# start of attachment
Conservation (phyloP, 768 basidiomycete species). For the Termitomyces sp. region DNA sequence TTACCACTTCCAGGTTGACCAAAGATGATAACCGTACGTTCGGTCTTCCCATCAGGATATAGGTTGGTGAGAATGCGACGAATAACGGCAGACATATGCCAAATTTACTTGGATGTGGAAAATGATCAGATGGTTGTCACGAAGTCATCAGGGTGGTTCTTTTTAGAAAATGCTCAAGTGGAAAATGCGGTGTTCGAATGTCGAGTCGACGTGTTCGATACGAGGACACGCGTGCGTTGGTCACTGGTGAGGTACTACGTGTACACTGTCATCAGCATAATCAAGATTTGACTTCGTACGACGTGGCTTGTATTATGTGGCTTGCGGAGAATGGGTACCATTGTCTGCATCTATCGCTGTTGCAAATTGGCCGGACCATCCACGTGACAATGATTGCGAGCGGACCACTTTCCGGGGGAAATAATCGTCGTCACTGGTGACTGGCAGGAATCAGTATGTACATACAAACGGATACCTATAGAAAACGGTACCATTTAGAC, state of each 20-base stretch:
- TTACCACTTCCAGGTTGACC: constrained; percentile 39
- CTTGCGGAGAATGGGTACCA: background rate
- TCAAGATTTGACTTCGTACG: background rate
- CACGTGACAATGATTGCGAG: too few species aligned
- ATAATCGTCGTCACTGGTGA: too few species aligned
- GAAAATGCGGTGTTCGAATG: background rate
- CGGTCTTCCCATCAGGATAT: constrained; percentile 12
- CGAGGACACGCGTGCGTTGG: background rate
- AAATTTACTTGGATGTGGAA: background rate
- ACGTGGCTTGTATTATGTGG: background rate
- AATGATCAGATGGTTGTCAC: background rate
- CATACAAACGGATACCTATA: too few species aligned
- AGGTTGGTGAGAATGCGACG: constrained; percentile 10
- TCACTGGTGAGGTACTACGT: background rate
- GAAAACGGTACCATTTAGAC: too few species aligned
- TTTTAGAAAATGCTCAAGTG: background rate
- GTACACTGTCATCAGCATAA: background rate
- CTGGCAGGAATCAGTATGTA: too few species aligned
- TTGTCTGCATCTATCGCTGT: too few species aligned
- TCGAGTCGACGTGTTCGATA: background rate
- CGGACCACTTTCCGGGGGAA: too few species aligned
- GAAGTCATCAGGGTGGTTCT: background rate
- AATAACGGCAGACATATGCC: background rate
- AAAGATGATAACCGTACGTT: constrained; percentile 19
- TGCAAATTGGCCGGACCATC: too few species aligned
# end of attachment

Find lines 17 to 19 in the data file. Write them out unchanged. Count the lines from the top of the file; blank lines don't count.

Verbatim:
- TTTTAGAAAATGCTCAAGTG: background rate
- GTACACTGTCATCAGCATAA: background rate
- CTGGCAGGAATCAGTATGTA: too few species aligned